My concept of woman used to be very different. My concept of woman now is like a sculpture I made that I am systematically smashing. I don’t think I have a real concept of woman anymore. How can you define something that doesn’t exist? My life has been shaped by the void of woman, the space where this idea should have been, or was. Maybe it melted away and that’s where the nothing or something came from. I won’t say “hole” because there’s not a hole. If the thing you used to have, being gone, leaves no empty space, there is no hole. I don’t see (or don’t want to see?) a way to be a woman that isn’t individual, personal, distinct, and therefore meaningless on a large scale. I think I have for a long time been laboring under the idea of woman as caretaker, slave, source of all good things and all disgusting secrets. Woman needs to be sanitized, cleaned, shorn and painted and tied up. Woman has secrets, and one of them is that she loves too hard and she will always pay for it, but her loving makes the grass grow and the world turn and you can’t ever tell her that she’s made it because then the whole thing would just come tumbling down. It’s the longing that makes her useful. Woman always has to be the one stretching herself out like a bridge, because no one else will ever try to close the divide. Reject. Rejected. I reject that is what I’m saying. I don’t know what woman is or how she is different or what she means because how can I know? How can I know in a world where woman is supposed to have different feet? Where woman is supposed to somehow have different jobs? Do men make the software with their genitalia? I can’t think of another reason why they would say that this is a man’s job. “You got more testosterone in the womb, I can tell from looking at your fingers, that’s why you’re good with technology”. Oh that’s it, I’m not really a woman, I’m partially a man. Wait, aren’t you partially a woman, not-really-a-man-who-said-that? How can we know that our brains are different if it was made clear that we wouldn’t survive past infancy unless we smiled real pretty? Or cried less, or played with trucks, or were little princesses, or or or or…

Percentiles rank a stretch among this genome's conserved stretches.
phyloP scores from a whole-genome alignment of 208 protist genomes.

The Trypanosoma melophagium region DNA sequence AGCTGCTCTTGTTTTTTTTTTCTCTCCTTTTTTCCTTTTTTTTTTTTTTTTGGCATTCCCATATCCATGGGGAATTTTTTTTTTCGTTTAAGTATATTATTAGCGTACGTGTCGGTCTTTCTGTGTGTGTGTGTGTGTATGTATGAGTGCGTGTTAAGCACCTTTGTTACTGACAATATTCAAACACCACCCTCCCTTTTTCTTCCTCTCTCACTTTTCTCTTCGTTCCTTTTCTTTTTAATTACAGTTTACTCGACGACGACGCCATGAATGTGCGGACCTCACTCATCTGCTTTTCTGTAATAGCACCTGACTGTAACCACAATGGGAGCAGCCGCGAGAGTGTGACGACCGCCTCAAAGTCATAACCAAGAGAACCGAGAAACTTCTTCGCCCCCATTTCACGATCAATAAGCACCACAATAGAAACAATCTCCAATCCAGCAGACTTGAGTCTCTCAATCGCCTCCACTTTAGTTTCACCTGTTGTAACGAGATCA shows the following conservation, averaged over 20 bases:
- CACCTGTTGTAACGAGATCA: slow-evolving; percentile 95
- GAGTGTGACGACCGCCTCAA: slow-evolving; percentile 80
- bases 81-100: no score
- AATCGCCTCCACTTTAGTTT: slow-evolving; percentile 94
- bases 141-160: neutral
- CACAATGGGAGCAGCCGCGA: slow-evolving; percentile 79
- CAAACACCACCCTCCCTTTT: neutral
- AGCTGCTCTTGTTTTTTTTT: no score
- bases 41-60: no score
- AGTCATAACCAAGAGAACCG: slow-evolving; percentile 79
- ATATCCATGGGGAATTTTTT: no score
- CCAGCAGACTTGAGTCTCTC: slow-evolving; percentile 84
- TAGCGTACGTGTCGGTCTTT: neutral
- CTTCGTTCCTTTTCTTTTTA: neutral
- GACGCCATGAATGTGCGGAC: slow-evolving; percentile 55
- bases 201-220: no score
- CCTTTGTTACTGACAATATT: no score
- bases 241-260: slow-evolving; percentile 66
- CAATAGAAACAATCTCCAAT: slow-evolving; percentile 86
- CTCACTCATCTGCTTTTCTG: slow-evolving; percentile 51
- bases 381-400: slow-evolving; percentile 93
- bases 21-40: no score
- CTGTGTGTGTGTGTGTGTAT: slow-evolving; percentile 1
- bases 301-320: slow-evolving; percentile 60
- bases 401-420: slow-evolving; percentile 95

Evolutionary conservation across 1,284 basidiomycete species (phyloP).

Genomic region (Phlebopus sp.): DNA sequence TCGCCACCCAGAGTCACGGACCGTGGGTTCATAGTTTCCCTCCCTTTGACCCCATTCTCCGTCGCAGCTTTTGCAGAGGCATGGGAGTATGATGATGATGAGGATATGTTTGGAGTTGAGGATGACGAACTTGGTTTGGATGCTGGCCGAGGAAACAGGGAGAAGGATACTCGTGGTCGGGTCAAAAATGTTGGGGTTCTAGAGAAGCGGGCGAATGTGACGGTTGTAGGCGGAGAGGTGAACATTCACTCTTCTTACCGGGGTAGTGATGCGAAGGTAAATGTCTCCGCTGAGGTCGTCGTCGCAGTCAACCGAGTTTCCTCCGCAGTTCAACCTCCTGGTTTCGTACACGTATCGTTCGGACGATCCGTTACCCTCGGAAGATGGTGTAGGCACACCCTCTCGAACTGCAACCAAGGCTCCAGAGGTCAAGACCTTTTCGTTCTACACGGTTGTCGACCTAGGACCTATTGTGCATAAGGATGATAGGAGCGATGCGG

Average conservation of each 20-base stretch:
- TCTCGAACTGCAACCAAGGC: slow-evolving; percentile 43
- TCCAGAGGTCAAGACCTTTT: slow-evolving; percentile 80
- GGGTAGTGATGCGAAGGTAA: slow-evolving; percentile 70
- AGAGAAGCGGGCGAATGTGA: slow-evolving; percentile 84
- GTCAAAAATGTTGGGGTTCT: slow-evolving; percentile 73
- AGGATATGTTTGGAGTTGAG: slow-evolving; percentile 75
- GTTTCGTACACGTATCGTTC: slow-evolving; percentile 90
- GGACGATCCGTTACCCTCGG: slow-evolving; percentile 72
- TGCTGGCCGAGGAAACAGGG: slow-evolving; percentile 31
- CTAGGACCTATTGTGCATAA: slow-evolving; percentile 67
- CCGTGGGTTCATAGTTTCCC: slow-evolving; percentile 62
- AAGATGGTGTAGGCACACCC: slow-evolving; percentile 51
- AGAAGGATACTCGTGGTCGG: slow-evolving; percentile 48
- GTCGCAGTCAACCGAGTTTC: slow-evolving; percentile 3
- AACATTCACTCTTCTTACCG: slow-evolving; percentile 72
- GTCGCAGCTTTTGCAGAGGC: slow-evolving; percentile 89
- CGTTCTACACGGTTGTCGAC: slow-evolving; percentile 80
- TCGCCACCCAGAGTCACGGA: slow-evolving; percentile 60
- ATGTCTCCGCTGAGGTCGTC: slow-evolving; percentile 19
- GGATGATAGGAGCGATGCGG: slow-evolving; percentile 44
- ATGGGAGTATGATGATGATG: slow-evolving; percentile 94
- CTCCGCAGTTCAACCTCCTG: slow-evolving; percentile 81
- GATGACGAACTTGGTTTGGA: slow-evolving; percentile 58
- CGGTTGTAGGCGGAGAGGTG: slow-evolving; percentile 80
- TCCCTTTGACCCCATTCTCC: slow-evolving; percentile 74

I can’t think of a definitive difference. Women are smaller. Usually. Mostly. Sometimes men are smaller. I’ve met a lot of very small men. Women have higher voices. Unless they don’t. Women have breasts and uterine tissue and clitoral hoods. Except for when they don’t have any of those, or maybe only some of them. Woman is a performance art piece, meticulously crafted out of thin air and bravado, so that we won’t be killed (or maybe so we will be! What fun!). Women are weaker, except we know that’s a lie. All these exceptions. Do they prove the rule?